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Council takes first vote to declare warehouse historic

Friday, February 4, 2022 by Jo Clifton

On a vote of 7-2-2, City Council on Thursday approved on first reading a request for historic zoning for the property at 301 San Jacinto St. downtown. Council members Pio Renteria and Paige Ellis voted no and Greg Casar and Vanessa Fuentes were off the dais.

Will Houston, the managing partner for the owner, initially told Council he objected to the historic designation for the Nalley-Shear-Bremond warehouse. Designating a building historic over the objections of the owner requires nine votes on the third and final reading.

During a recess that allowed Mayor Steve Adler to take a phone call, Houston agreed to talk to city staff over the next two weeks to see if they can reach an agreement about the building’s future. Council Member Kathie Tovo, whose district includes the downtown area, suggested that the city might be able to transfer some development rights to work with Houston.

The current tenant of the building, Phillip Brown, owner and operator of the Vince Young Steakhouse, wrote to express his support for the historic marker. Arguing against the wishes of his landlord, Brown wrote, “as our landlord hopes to destroy a century-plus old building to make way for more concrete and glass, it seems as if downtown is losing its soul one building at a time. We need to preserve the few original places we have left and not push out small family-owned businesses that are the true fabric of the city and help ‘Keep Austin Weird.'”

Elizabeth Brummett of the city’s Historic Preservation Office told Council the building is a good example of a utilitarian structure with very few alterations. The one-story warehouse was constructed in 1912 for the Nalley Grocery Company and continued to be used as a warehouse at least through the 1970s. According to Brummett’s research, the building was sold to the John Bremond Company around 1923.

Brummett noted that Paul Bremond, John’s brother, is credited with helping to bring the railroad to Austin. She noted in her written evaluation that the railroad “was a game changer for the city, allowing for the importation of the huge number of manufactured and cultivated items, everything from building materials to fabrics to home furnishings and food. The railroad transformed Austin from a settlement to a city, and it was firms like Nalley, Shear and John Bremond that brought the urbanizing influence of foods to the burgeoning city. The building represents a significant chapter in the history of the development of Austin as a city.”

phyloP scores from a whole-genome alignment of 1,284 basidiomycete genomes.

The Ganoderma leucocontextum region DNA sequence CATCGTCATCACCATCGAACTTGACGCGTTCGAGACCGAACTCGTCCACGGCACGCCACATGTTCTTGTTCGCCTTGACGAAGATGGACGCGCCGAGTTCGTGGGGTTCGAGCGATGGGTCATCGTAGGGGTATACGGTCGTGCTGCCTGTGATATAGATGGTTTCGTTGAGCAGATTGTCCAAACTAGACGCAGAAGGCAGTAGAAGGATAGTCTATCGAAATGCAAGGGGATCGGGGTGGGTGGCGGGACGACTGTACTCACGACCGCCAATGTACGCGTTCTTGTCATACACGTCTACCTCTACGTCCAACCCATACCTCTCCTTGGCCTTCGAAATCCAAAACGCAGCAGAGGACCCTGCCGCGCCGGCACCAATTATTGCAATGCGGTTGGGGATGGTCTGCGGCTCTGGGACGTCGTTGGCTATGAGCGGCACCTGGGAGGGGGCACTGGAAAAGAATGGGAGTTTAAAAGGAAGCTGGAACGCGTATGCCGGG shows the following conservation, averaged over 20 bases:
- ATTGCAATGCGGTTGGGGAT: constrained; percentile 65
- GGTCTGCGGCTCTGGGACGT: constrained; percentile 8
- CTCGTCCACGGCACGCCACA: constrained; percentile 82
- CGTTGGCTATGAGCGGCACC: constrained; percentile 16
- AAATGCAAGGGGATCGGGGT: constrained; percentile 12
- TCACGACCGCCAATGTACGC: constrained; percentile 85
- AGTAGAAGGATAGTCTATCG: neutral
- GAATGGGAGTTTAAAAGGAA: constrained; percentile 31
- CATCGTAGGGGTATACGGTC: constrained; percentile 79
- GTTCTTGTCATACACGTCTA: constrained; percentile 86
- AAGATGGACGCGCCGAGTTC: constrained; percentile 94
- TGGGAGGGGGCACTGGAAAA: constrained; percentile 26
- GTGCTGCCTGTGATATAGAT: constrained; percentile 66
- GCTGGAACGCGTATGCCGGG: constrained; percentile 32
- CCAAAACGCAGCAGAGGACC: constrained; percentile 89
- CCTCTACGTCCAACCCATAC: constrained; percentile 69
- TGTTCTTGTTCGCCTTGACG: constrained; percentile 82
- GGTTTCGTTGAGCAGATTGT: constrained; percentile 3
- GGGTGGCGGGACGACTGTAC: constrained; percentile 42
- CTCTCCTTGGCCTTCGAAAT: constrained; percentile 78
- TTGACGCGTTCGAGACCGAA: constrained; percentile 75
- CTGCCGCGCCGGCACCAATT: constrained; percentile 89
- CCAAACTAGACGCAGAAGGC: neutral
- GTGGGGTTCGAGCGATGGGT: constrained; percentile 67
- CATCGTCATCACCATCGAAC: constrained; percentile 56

The Bremond name is well known in Austin because of the historic Bremond block, a group of 11 houses owned by various members of the Bremond family and found on Seventh, Guadalupe and San Antonio streets. According to, the Victorian-style homes were all built between 1850 and 1910 and are a good example of an upper-class neighborhood of the era.

Houston told Council his great-grandfather was John Bremond. His grandfather and his partner operated a dry goods store at Sixth and Brazos “and became Austin’s first bankers when they began taking credit.” John Bremond became a wholesale grocer and the owner of the building at 301 San Jacinto.

Houston also said that when the city proposed to expand the convention center to the north, which would have eliminated this building, the question of its historic value “never came up.” Later, in response to a question from Tovo, Brummett said she was not at the city during those discussions and zoning manager Jerry Rusthoven said he did not think the Historic Preservation Office was ever asked its opinion on the matter.

Houston’s attorney, Richard Suttle of Armbrust and Brown, told Council his client was not interested in the historic designation and argued that the building did not qualify except for the fact that it is more than 50 years old. He downplayed its historic value and the quality of its workmanship. Suttle said his client wants to transform the block into a transit-oriented development, but added that he would be interested in hearing about the transfer of development rights mentioned by Tovo.

The Historic Landmark Commission recommended historic zoning on the basis of architecture, historical associations and community value. The Planning Commission, on the other hand, voted against recommending the historic landmark.

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